Participatory Session: Designing new systems within a degrowth perspective
Benjamin Tyl (1), Iban Lizarralde (2), Andrea Vetter (3)
(1) APESA, France
(2) ESTIA, France
(3) Konzeptwerk Neue Ökonomie, Germany
Internet, cellphones, social networks, electric bicycles, … most of the participants to the International Conference on Degrowth use consumer’s goods, most of them travel travels (plane, train, bike, …), even if these systems are often unsustainable and don’t fit with a degrowth society. Nevertheless, these systems are part of our current way of life and they are generated from a design processes.
However, the design perspective is surprisingly still under-estimated in the degrowth debate as if designers and design research could not offer any solutions. It is widely accepted that designers are deeply involved in mass production, generating negative social and environmental impacts and participate in a “junk production” process, i.e., a trivialization of innovation dealing with technological artifice, fashion, and denial of needs (Ariès, 2007). On the contrary, design can also propose a relevant contribution to the degrowth community. As underlined Spangenberg et al. (2010), “without the contribution of design, the full potential of sustainable production and consumption, and thus sustainability, cannot be realized”. But the role of design might be revisited to better cope with the various crises we are confronted with: the environmental crisis (through the depletion of natural resources, the uncontrolled generation of waste, the pollution of soil, water, etc….), the social crisis (poverty, malnutrition, unemployment, violence, ..) but also the democratic crisis.
An innovative perspective for designers, in line with the degrowth narrative, is to develop new or to improve and re-invent old or forgotten productive models to overcome capitalist models (Kostakis et al., 2015). Illich’s alternative to current design is focused on social solidarity, based on friendship and mutual giving, but is also “creatively accepting” its limits (Mitcham, 2003, p29). Moreover, designers must encourage users to become active participants in the design process, “embracing ideas of conviviality and exchange to foster social accountability and enhance communities” (Strauss and Fuad-Luke, 2008, p6).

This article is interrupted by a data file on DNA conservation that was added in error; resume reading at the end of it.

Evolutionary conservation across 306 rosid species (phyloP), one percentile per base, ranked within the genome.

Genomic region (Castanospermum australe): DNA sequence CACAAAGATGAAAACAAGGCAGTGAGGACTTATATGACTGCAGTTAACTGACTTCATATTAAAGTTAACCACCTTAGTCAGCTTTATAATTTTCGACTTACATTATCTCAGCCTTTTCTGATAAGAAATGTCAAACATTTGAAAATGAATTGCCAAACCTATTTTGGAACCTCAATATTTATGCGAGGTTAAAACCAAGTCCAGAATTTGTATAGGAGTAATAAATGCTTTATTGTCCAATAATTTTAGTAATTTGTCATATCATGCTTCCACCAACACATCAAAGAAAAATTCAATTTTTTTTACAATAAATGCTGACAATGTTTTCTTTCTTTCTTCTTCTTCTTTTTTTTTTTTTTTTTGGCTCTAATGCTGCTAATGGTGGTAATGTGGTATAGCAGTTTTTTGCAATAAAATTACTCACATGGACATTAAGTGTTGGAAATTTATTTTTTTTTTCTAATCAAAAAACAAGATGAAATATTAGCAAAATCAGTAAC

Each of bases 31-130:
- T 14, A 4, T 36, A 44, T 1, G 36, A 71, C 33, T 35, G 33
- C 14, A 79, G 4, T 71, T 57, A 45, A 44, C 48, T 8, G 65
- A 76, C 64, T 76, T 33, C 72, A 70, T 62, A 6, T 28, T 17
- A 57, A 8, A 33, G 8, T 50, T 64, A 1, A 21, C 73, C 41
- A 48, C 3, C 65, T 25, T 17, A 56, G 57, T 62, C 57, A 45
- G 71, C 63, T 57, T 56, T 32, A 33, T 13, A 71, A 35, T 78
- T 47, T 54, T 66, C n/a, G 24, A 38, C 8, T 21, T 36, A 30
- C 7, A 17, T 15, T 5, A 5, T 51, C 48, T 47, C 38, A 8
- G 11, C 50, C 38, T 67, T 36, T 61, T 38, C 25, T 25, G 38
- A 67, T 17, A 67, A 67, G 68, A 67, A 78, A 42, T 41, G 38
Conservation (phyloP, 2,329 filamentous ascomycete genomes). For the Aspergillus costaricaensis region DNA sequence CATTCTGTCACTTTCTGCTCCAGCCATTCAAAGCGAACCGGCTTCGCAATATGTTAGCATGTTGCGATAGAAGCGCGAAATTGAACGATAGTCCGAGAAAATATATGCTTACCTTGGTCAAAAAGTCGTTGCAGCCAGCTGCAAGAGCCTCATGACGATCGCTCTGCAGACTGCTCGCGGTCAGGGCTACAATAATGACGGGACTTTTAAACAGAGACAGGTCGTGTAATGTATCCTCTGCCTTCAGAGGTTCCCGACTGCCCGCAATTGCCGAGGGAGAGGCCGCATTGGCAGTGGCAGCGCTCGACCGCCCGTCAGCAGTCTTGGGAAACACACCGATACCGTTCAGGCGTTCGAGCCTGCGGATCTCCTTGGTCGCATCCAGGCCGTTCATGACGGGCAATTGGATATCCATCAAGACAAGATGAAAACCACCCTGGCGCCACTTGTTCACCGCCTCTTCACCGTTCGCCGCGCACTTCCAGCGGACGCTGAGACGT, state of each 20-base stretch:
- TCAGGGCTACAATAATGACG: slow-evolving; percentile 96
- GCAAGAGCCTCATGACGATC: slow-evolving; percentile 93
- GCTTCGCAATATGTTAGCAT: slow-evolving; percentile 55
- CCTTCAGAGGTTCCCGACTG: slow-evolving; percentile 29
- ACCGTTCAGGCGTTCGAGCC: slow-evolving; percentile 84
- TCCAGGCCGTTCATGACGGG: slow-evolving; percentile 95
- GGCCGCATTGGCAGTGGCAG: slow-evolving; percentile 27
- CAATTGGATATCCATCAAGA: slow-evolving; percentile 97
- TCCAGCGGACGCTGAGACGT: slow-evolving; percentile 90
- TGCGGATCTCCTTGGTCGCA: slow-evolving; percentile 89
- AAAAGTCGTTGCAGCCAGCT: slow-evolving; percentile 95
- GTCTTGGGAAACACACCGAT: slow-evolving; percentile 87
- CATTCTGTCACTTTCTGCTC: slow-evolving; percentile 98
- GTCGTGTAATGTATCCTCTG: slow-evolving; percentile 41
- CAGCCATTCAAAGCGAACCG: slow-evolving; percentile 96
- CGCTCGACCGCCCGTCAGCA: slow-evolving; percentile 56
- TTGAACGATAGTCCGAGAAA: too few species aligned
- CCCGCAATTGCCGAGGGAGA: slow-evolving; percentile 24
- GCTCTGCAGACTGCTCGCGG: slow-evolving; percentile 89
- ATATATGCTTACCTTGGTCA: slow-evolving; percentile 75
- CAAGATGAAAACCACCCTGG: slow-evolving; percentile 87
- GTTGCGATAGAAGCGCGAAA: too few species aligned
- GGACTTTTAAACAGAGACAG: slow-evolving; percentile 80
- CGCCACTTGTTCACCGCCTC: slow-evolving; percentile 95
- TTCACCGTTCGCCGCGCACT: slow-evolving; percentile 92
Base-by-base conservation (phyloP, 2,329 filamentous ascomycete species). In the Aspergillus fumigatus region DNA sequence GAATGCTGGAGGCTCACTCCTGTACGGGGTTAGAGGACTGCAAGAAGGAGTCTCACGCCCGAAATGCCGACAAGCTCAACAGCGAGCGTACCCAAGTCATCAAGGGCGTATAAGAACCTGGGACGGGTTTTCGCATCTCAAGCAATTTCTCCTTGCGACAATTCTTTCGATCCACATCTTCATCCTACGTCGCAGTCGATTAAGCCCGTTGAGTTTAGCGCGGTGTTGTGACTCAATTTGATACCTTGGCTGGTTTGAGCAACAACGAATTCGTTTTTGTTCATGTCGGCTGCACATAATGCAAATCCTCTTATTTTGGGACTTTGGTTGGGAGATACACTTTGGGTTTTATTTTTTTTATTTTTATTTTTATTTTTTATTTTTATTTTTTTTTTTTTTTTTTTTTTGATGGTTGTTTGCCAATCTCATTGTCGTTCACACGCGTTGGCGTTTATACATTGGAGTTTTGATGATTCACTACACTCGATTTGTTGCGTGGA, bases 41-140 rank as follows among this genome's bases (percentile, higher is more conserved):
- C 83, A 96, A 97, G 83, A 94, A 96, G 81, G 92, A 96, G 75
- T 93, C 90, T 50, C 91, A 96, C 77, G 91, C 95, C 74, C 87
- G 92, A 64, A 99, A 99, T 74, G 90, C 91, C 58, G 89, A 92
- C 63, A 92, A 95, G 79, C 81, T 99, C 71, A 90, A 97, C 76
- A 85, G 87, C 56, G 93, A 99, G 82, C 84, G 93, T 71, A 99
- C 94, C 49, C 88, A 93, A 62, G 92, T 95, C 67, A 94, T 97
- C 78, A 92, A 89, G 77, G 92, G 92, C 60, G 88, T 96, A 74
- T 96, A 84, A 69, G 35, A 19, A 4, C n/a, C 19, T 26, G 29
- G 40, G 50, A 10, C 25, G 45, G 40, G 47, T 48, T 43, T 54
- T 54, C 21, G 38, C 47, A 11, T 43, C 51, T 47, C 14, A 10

A workshop to experiment design for degrowth tools
A “Design for degrowth” perspective is concerned less with consumption and more with reproduction, reduction, and relationships (Popplow and Dobler, 2015). In other words, such design is focused on a reduction of material goods and on an increase of relationship between actors (Lizarralde and Tyl, 2017). Until now, various design approaches, methodologies and tools have been developed to help designers meet sustainability targets (Birch et al., 2012): eco-design, eco-innovation, slow design, collaborative design,
In (Lizarralde and Tyl 2017), we proposed a large review of these design methods to counterbalance the different threats of the overgrowth of the system, which are beyond the boundaries of and incompatible with a sustainable society (Illich, 1973): (1) biological degradation, (2) radical monopoly, (3) over-programming, (4) polarization, (5) obsolescence, and (6) frustration caused by realization of several of the threats simultaneously. These methods helps designers develop concepts with an
environmental or social approach.
Moreover, in (Lizarralde and Tyl, 2017) and (Vetter, 2017), we also develop two tools directly engaging designers in the development of new products and services within the degrowth narrative, through the conviviality concept of Ivan Illich (1973):
- The Matrix of Convivial Technology (Vetter, 2017) is a tool to for the self-assessment of a system (product, service, etc.) in order to improve it.
- The framework proposed by (Lizarralde and Tyl, 2017) includes two guidelines, one for the product scope and another one for the sociotechnical system scope, composed of a set of recommendations that emerged from the relationship between the threats to conviviality and the life cycle stages.
The objective of this participatory session is to test these tools, in groups, and to discuss their relevance and suitability to better support the design of systems within a degrowth perspective. This participatory session will consist of a workshop with 15/20 participants (practitioners, scientists, activists, etc.), interested in or familiar with the designing of new systems within a degrowth perspective. The objective will be to use these design tools in order to imagine new degrowth-oriented concepts.
Agenda of the participatory session
The participatory session consists in a 2h30 workshop. It will be built on a specific case study as bike kitchen, alternative logistic systems, open workshops, hackerspaces, urban agriculture, etc. (ideally from a Malmö context) that will be challenged by 3 to 4 groups. This workshop consists in five main parts:
1. Presentation of the main challenges of design and of both tools (20 min)
2. Workshop 1: Evaluation of a specific case study with a degrowth perspective (45min)
3. Workshop 2: Generation of new concepts with a degrowth perspective (45min)
4. Presentation of the results (10min)
5. Debate on both the design process and the results (30 min)
- Sharing of design tools for degrowth
- White paper presenting the results of the workshop
- Scientific paper on the results
- Development of a teaching course about “design for degrowth” for summer schools on degrowth and on design.
Start time: 16:00
Room: ABF (210)
Track: Technology in a Degrowth Society
- Proposal Participatory session: Participatory Session: Designing new systems within a degrowth perspective